In most Georgia cases, the people or entities who caused the death are responsible for paying the “damages”—i.e., the total money that the family is entitled to collect through the wrongful death and estate claims.

Georgia courts follow (in most contexts) an apportionment rule that was passed into law by the General Assembly in 2005. This apportionment rule is more complicated than it first appears, but basically, it means that where multiple people or entities are at fault for causing a wrongful death, each person or entity must pay for his or her percentage of “fault.” In some contexts, such as crashworthiness cases (also known as automotive product liability cases), the apportionment rule may not apply because of the crashworthiness doctrine established by Polston v. Boomershine Pontiac-GMC Truck, Inc., 262 Ga. 616 (1992). But most of the time, if there are multiple defendants, the apportionment rule will govern the allocation of damages.

To illustrate apportionment in a Georgia wrongful death case, imagine a car accident case in which Car A was parked illegally on the road, Car B had to stop behind Car A to avoid hitting it, and then Car C was driving too fast and rear-ended Car B, killing its driver. In this case, the drivers of Car A (who parked illegally) and Car C (who was driving too fast) are both somewhat responsible for the wrongful death of the driver of Car B.  If the jury determined that the driver of Car A was 40% at fault, and the driver of Car C was 60% at fault, then the driver of Car A would be responsible for 40% of the damages, and the driver of Car C would be responsible for 60% of the damages.

Many wrongful death cases involve insurance. In the context of a shooting or other death for which a business is responsible, the business may have a “commercial general liability” (“CGL”) insurance policy and could also have an “excess” policy. In the context of a wrongful death shooting, a property owner (such as the owner of an apartment complex, hotel, or restaurant) may be responsible for failing to provide enough security, which would bring the property owner’s insurance into play. If an employee of a business or company was working in the course and scope of his or her employment when he or she caused the wrongful death of another person, that business or company is usually financially responsible for the death under Georgia’s principles of “vicarious liability” or “respondeat superior.” That usually triggers the liability insurance of the business or company.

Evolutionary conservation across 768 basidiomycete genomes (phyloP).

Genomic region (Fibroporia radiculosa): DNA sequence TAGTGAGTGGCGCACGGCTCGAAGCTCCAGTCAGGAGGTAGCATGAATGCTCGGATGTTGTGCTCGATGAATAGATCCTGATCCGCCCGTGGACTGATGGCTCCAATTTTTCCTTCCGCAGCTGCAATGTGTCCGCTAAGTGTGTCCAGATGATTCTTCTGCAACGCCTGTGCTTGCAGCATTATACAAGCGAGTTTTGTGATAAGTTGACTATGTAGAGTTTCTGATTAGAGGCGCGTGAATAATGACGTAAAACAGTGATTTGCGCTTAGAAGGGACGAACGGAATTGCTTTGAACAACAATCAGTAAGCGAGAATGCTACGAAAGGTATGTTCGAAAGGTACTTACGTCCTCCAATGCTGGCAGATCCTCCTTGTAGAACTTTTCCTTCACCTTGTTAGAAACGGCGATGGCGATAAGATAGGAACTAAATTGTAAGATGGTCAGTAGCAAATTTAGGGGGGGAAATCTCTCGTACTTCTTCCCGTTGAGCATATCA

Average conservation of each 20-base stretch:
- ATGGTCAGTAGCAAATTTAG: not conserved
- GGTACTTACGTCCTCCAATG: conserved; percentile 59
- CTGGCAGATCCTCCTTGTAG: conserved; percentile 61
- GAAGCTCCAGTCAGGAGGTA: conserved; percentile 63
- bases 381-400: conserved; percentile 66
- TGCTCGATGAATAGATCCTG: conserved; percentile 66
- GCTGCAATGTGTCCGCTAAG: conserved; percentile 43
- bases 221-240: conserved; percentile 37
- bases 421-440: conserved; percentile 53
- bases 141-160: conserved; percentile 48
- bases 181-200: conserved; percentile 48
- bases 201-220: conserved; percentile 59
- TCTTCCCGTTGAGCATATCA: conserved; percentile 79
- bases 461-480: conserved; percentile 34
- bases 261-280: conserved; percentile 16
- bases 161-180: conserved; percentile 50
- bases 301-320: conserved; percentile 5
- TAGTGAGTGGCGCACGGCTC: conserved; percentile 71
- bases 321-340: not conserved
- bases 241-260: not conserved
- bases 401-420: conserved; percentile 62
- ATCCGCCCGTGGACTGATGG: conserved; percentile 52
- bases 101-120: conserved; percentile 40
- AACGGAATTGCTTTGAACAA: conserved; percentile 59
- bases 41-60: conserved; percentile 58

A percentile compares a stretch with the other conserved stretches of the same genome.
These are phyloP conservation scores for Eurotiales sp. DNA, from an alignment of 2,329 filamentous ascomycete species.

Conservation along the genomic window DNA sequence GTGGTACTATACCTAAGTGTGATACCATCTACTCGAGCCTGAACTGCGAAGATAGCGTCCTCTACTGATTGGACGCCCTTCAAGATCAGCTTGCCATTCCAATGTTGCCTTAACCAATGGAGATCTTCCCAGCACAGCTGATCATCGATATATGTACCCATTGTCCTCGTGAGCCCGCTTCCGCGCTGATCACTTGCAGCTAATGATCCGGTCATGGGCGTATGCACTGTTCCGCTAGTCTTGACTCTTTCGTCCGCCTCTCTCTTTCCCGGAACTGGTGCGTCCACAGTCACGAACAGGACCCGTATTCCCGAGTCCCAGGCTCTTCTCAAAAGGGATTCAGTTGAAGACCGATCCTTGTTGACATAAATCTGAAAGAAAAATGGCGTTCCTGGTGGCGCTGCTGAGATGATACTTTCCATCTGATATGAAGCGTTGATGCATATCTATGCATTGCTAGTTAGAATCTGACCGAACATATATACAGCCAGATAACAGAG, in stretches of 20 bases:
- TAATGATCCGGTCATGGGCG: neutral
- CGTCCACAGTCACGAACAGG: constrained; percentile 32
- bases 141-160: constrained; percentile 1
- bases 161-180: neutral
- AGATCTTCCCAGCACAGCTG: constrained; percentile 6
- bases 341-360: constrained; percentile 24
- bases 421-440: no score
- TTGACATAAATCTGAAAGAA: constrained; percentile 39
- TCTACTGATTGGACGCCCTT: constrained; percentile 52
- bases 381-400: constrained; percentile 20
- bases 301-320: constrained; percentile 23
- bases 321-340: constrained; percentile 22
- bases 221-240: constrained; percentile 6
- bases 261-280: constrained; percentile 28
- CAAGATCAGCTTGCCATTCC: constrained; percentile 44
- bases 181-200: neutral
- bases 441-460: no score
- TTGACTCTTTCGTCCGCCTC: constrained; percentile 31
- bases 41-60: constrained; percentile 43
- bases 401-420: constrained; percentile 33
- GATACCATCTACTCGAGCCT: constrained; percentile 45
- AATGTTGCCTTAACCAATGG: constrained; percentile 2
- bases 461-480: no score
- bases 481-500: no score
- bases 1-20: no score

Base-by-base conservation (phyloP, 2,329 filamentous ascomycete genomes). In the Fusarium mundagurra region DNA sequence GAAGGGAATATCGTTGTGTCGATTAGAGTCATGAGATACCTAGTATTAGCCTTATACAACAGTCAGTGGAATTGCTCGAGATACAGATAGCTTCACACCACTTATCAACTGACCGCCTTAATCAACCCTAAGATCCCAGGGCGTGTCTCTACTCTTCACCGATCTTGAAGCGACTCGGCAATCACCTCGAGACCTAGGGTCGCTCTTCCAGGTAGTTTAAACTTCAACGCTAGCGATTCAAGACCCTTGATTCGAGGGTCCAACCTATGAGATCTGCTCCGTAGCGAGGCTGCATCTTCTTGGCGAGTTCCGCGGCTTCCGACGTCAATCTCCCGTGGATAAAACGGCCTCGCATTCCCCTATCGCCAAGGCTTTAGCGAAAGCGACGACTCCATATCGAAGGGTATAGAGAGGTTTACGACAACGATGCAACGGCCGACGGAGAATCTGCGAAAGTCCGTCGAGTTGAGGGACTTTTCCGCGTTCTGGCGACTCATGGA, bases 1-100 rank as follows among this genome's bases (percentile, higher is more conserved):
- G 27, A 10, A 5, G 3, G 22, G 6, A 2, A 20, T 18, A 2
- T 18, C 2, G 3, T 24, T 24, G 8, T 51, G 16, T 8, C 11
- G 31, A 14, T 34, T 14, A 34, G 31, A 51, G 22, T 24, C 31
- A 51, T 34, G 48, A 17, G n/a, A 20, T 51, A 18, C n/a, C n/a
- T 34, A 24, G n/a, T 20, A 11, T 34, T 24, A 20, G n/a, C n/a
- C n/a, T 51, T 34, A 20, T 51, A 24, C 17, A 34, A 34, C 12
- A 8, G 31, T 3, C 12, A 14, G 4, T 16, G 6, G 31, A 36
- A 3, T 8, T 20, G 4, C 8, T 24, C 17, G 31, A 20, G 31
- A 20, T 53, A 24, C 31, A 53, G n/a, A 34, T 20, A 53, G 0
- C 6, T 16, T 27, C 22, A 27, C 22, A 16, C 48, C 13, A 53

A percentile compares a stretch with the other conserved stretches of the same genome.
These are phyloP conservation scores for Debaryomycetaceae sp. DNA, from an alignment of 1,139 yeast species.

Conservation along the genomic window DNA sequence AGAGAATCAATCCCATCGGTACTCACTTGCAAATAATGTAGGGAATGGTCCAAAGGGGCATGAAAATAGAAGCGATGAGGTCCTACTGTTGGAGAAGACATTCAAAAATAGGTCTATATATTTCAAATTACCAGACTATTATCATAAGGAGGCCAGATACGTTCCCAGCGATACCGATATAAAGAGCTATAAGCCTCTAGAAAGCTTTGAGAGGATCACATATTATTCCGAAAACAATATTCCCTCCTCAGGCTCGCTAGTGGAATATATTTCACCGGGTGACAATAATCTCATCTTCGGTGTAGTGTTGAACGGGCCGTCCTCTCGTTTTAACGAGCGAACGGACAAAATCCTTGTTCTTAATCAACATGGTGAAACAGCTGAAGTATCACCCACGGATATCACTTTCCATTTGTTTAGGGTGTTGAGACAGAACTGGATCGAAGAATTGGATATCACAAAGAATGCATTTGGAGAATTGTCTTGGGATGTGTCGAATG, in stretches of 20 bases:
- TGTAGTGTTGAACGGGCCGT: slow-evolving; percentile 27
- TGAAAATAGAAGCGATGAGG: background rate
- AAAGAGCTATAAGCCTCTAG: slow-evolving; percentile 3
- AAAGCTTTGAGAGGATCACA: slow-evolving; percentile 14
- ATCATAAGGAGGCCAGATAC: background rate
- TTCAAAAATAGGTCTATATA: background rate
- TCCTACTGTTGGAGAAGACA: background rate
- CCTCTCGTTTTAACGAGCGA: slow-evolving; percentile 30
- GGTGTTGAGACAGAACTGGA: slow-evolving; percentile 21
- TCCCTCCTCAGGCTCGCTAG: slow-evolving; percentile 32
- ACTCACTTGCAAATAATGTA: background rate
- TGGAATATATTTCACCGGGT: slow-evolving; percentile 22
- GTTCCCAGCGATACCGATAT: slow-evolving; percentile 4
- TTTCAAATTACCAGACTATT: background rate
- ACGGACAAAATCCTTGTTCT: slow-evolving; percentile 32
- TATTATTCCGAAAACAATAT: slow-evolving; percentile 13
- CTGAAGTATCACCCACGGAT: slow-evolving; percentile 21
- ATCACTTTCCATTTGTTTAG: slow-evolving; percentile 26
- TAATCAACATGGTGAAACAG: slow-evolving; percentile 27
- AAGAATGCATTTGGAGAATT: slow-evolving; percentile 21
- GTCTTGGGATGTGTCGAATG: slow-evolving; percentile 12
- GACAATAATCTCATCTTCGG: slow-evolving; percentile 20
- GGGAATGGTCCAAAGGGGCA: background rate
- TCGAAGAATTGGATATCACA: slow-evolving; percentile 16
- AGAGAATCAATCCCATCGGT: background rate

In the context of a car accident, motorcycle accident, truck accident, bicycle accident, or scooter accident, the at-fault driver probably has a liability insurance policy that will pay first. If the at-fault driver had an umbrella insurance policy in addition to auto liability insurance, that may also be available. If the at-fault driver was working in the course and scope of his or her employer at the time of the collision, then the employer may be responsible under the Georgia “vicarious liability” or “respondeat superior” principles discussed above. Like other businesses, the employer may have a CGL insurance police or an excess insurance policy that is triggered. After that, the auto liability polies of resident relatives may provide coverage, depending on the language of the insurance policies.

After the liability insurance policies have been used up or “exhausted,” policies of uninsured / underinsured motorist (“UM”) coverage may provide additional coverage. In Georgia, an injured person can normally use his or her own UM insurance, the UM insurance of resident relatives, and sometimes the UM insurance of businesses related to the person or accident. Our firm has often found that we’re able to find insurance policies that our clients didn’t even know they had.

When a person is killed by the wrongful act of another, the person or entity that caused the death must compensate the deceased person’s family for “the full value of the life” of the person who died. O.C.G.A. § 51-4-2(a). Importantly, the “full value of the life” is determined from the perspective of the person who died.